-LTGDC accused of not listening to residents' opinions eg Nightclub built despite objections

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Retailing - Trafford Centre, Manchester


-Opened in 1998 on a brownfield site 5 miles from Manchester. Site covers 150 acres of land and cost £600 million to complete.
-Largest catchment area for any shopping centre in the UK, more than 8% of UK's population live within 45 minute drive and more than 30 million visit per year
-200 shops, 1600 seat food court, 20 screen cinema, crazy golf, ten pin bowling, laser quest and indoor climbing wall
-Good road connections, close to M60 for those coming from outside Manchester and M602 for those coming from city centre. 11,500 free car parking spaces and a traffic control system
-Indoors and air conditioned for all weather shopping
-Long opening hours- until 10pm Mon-Fri, 8pm Sat and 6pm Sun


+Supports local community projects and charities eg Royal Manchester Children's Hospital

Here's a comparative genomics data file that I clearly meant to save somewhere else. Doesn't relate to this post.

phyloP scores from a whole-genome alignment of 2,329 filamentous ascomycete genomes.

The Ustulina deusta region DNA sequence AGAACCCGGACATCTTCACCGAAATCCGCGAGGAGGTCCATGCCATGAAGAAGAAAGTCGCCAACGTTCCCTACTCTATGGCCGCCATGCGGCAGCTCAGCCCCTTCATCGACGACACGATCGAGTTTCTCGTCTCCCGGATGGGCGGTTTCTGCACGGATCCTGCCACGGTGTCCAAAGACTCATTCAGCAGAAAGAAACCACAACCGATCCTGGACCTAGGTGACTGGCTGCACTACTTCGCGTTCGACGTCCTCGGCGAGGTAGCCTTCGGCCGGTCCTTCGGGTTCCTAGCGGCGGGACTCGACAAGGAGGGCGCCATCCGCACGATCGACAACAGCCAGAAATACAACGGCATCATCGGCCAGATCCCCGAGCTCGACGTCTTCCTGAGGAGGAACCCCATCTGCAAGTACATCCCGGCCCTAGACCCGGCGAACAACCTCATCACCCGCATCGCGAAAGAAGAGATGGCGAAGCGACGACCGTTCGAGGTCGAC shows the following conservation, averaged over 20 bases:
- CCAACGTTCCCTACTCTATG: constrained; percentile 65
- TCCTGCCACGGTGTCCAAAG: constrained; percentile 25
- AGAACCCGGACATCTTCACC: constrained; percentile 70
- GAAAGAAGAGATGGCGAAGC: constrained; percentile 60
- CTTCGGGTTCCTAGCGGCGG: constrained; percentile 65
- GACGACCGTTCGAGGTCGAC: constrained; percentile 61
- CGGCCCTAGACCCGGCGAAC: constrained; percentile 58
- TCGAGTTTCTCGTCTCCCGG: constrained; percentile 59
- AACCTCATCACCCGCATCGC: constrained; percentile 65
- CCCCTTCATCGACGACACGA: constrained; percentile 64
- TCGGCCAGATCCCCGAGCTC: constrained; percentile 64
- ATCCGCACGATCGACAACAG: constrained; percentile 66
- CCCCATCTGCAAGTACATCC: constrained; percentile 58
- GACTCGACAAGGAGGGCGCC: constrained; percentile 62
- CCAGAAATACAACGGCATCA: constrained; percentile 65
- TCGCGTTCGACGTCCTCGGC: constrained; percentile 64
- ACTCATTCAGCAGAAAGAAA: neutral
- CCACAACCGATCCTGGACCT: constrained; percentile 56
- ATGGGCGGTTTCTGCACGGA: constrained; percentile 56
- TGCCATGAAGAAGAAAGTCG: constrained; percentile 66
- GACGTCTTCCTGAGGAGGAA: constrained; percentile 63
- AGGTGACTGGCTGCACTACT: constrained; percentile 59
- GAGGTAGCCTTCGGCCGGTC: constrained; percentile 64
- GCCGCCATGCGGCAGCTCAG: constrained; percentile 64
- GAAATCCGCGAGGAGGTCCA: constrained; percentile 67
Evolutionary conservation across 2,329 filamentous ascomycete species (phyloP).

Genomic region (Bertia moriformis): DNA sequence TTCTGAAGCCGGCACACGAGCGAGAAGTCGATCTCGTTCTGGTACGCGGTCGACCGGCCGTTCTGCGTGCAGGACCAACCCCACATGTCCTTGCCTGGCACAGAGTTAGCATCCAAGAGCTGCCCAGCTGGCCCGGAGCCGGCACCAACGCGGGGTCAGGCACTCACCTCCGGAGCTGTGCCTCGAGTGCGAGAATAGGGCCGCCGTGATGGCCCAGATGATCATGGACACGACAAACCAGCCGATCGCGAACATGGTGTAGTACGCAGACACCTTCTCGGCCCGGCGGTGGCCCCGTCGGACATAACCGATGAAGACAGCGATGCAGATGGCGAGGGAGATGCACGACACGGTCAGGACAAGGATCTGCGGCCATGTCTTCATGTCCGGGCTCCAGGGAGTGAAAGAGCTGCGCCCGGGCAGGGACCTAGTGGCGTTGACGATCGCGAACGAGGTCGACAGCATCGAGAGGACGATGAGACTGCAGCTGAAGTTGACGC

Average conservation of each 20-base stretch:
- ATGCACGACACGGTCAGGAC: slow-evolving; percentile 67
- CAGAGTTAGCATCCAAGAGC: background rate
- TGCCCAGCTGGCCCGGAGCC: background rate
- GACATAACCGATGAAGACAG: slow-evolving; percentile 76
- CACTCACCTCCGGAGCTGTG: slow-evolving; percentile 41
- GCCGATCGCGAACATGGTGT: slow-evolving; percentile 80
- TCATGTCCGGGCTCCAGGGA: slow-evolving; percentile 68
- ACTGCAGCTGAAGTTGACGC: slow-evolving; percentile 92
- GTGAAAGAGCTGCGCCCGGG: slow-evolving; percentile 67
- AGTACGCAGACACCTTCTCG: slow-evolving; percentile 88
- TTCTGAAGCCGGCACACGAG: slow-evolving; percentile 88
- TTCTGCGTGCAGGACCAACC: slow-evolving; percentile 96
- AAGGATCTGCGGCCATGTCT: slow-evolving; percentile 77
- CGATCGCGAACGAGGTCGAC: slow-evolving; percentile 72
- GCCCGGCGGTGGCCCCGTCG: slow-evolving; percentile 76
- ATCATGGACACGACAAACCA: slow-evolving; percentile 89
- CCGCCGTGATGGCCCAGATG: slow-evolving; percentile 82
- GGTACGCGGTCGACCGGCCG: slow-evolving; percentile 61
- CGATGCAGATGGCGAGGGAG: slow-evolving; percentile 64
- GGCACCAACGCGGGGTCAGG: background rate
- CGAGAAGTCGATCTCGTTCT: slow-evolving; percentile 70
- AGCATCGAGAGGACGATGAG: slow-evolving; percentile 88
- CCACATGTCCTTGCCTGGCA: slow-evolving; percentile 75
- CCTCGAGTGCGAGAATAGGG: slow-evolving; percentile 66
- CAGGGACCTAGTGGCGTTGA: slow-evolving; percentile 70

+Provides work experience for local schools
+8000 employees that all receive healthcare benefits and childcare vouchers
+Still growing, attracting more customers and creating more jobs
-Congestion is a problem with majority of customers driving to it - improving public transport to it to reduce traffic
-Has impacts on surrounding towns causing decline in these areas - these town centres often fight back  with reduced parking charges etc

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Redeveloping Urban Centres - Manchester City

Reasons + Aims

-1996, an IRA bomb damaged the CBD including the Arndale Centre and the Royal Exchange Theatre.